Skip to main content

Exit WCAG Theme

Switch to Non-ADA Website

Accessibility Options

Select Text Sizes

Select Text Color

Website Accessibility Information Close Options
Close Menu
Pike & Lustig, LLP. We see solutions where others see problems.

Should You Use Or Sign A Non-Disparagement Clause?


When you settle a case, it’s expected that you will sign a settlement agreement. That settlement agreement will likely contain a confidentiality clause. What you may not expect to be in that agreement, but what may be there, is a non-disparagement clause.

What is a Non-Disparagement Clause?

A non-disparagement clause is a clause that requires the other party signing the agreement, not to say anything negative about you or your business. That can include telling people negative things or posting negative things online.

As you can see, what is unique about a non-disparagement clause is that it isn’t technically related to the facts of your case or lawsuit. Unlike a confidentiality clause, which says that someone can’t say anything about the case or the settlement, the non-disparagement clause prevents someone from saying anything bad about you or your business whether the information is relevant to or related to your case or not.

Non-disparagement clauses aren’t just limited to settlements. Many employers will have employees sign non-disparagement clauses, which may even extend beyond the end of the employee’s relationship with the company.

Clauses Cover Almost Anything Negative

Additionally, non-disparagement clauses don’t just cover false information that you spread about the other party (which could technically be defamation). Even if what you’re saying is totally true, or even if it is just your opinion—both of which would not be considered defamation—you can still be in violation of your non-disparagement clause.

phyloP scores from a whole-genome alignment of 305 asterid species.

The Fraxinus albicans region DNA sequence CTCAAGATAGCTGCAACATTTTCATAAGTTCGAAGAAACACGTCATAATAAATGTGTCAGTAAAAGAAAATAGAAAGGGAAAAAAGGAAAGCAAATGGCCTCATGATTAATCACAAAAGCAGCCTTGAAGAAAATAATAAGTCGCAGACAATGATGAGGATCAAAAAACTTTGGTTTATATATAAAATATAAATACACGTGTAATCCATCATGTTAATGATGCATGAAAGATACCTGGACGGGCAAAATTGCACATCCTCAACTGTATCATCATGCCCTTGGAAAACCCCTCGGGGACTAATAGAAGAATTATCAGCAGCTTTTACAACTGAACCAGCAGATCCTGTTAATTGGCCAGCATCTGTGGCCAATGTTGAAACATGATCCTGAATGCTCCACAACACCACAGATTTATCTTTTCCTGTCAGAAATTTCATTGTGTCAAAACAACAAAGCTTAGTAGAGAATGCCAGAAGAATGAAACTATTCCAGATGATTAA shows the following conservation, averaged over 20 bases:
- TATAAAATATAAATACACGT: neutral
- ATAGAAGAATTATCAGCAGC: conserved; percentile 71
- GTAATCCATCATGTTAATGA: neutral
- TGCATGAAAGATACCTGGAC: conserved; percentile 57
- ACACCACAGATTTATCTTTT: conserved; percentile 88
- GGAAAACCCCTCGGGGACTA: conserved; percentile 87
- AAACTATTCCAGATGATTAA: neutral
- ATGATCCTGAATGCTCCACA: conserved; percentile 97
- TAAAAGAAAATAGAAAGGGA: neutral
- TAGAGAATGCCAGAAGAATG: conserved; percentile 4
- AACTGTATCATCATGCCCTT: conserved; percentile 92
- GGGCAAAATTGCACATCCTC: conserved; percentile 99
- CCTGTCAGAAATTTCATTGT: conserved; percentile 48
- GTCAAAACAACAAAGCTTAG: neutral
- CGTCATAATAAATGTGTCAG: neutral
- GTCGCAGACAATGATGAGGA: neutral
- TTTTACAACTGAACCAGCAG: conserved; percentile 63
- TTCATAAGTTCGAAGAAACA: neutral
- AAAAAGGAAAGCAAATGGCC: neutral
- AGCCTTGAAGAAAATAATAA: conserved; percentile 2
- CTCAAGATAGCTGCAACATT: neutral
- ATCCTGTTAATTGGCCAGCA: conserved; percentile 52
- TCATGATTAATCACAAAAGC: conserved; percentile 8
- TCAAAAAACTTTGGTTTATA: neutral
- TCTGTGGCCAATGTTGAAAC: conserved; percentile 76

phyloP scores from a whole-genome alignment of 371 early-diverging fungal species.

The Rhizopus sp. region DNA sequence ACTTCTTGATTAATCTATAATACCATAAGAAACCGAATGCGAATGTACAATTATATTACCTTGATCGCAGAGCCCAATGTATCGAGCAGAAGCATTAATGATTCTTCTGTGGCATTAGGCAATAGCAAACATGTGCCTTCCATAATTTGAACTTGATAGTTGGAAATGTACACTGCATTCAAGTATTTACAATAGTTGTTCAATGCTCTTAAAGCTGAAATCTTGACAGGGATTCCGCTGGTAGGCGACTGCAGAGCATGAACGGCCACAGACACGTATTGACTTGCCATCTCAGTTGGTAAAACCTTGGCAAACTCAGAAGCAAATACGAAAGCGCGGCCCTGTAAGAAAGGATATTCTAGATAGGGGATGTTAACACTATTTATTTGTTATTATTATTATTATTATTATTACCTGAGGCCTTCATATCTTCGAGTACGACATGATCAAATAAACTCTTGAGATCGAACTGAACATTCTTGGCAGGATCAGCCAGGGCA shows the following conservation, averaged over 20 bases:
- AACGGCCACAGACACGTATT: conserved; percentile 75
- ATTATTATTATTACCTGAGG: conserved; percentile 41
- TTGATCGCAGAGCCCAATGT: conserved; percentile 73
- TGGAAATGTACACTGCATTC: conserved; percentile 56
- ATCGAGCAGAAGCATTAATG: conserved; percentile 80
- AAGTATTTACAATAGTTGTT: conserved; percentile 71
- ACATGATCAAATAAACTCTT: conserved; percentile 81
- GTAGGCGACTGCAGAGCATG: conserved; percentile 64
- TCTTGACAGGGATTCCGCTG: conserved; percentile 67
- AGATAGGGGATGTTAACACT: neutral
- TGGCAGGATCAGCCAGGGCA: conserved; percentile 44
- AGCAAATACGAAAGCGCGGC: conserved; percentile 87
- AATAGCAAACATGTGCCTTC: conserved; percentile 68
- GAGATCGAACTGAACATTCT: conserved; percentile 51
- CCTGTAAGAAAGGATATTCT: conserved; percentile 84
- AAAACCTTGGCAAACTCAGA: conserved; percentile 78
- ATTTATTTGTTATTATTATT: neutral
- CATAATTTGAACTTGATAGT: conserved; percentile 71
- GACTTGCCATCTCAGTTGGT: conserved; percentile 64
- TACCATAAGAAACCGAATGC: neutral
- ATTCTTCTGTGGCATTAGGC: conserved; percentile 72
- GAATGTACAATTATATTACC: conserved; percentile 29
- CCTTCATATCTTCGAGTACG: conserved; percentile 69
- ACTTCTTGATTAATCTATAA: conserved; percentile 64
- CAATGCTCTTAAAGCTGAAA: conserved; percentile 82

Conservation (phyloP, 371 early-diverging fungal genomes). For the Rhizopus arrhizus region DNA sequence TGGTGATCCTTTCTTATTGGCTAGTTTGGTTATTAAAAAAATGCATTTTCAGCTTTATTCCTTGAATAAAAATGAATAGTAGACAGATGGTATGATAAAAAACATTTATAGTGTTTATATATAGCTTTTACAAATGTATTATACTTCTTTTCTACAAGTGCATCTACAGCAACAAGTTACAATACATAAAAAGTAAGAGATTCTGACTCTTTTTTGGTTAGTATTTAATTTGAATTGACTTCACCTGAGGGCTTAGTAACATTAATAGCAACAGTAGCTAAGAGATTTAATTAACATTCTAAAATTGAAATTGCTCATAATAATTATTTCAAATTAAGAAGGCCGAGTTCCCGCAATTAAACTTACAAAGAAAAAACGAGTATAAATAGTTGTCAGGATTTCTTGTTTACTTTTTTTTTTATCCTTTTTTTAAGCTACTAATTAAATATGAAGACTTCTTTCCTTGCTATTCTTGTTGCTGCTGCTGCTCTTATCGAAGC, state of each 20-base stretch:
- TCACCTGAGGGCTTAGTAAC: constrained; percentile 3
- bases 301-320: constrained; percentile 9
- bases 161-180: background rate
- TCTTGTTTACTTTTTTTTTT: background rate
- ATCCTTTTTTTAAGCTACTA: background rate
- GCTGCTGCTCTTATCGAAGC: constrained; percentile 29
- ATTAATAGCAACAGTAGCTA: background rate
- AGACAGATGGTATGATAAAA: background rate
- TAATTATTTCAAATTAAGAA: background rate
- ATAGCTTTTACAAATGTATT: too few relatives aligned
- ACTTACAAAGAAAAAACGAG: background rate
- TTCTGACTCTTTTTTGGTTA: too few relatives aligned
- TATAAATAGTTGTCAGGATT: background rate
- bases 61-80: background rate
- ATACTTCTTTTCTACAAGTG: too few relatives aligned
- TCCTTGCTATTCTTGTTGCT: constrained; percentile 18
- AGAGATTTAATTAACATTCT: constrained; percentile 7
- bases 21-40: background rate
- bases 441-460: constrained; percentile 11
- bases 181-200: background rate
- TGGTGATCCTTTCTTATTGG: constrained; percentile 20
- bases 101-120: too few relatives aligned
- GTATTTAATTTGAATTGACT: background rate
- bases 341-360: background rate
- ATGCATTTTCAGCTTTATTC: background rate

Who Will Know?

Of course, one thing that people want to know is, if they are bound by a non-disparagement clause, anybody would actually know if they are violating the clause by “talking trash” about the other party to the clause. The answer is a solid “it depends.”

Certainly, if you are at the bar with your buddies and you talk about how awful Chase Bank or or some other company that you signed a non-disparagement clause with is, it’s unlikely they will find out. However, if you post something to Facebook, or Reddit, or some other public forum, it’s much more likely to be discovered.

If you are the one who wants to keep someone else from disparaging your company, you can certainly do so in your contracts or agreements. However, the other side must get something in return (in other words, there must be consideration supporting the agreement not to say anything negative about you or your company).

You can have someone sign a non-disparagement clause as a condition of employment, or as a condition of settling a lawsuit or claim, or as consideration for getting a  raise and promotion.

You also should be specific, no matter what side you are on, whether the non-disparagement clause requires the take down or removal of previous comments or statements that are in public view, or whether the clause only covers conduct going forward.

Call the West Palm Beach business litigation attorneys at Pike & Lustig today to help your business with its business contracts and agreements.


Facebook Twitter LinkedIn
Skip footer and go back to main navigation